Separating science from fiction in the lab

Yesterday I finished Dr Paul Coremans' treatise on Van Meegeren's faked Vermeers and De Hooghs.
I found it unusual how he suddenly pleads for the connoisseurs at the end: 'Here too -at least in so far as the Disciples is concerned - the blame does not lie with the historical experts.'.

But then in the following sentence he does slap them on the wrist: 'It would have been advisable, however, in the interests of prudence, to have submitted this painting to a laboratory examination, prior to concluding the purchase.'


Another very good part in his conclusion: 'I am glad to say that, in this case, historical documentation has produced evidence even more valuable than scientific proof, since it can be understood by all, whereas the latter is fully appreciated only by a small minority and might not convince the general public.'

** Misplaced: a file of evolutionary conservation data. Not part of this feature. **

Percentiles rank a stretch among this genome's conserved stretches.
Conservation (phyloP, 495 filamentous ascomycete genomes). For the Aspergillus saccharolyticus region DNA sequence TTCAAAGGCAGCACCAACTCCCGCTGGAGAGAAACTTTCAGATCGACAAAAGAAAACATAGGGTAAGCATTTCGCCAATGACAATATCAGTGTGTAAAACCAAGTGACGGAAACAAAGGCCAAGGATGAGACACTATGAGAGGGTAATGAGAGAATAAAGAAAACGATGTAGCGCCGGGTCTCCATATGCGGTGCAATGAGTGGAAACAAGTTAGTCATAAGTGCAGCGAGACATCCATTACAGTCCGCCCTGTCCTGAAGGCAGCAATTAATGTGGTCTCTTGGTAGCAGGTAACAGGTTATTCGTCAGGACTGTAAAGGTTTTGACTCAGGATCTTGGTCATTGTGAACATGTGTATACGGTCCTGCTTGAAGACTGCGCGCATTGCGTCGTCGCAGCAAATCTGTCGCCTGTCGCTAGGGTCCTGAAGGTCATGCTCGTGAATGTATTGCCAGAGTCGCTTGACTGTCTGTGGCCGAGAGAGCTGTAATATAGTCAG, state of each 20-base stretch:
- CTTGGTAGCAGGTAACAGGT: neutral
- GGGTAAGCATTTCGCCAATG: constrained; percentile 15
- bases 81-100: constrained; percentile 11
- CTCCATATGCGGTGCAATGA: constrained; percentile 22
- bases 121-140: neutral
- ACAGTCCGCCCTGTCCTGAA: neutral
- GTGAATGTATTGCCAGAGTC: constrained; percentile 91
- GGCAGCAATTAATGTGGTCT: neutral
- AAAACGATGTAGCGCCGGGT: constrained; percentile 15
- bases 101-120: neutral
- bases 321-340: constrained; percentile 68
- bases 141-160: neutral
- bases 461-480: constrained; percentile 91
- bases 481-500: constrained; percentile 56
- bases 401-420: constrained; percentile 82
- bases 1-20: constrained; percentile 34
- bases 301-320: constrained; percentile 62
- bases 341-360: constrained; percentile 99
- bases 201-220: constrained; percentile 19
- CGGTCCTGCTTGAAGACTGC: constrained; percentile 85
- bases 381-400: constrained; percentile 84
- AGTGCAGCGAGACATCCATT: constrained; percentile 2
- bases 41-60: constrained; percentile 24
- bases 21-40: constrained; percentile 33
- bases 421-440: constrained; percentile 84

And more on the subject of science: 'Natural sciences can undoubtedly provide a more objective view than aesthetics and history of art, thus helping to solve certain artistic problems. However, the merit of results obtained - as is the case with all so-called exact sciences - is in proportion to the precision of the method and the sensitivity of the apparatus used, as well as dependant on the degree of accuracy in the interpretation of documents. Moreover - and this is the basis of all scientific reasoning - all partial results must converge to the same final conclusion. The correct answer is subject to a genuine appreciation of the various factors. Yes or no is therefore frequently replaced by the more prudent possibly or probably.'

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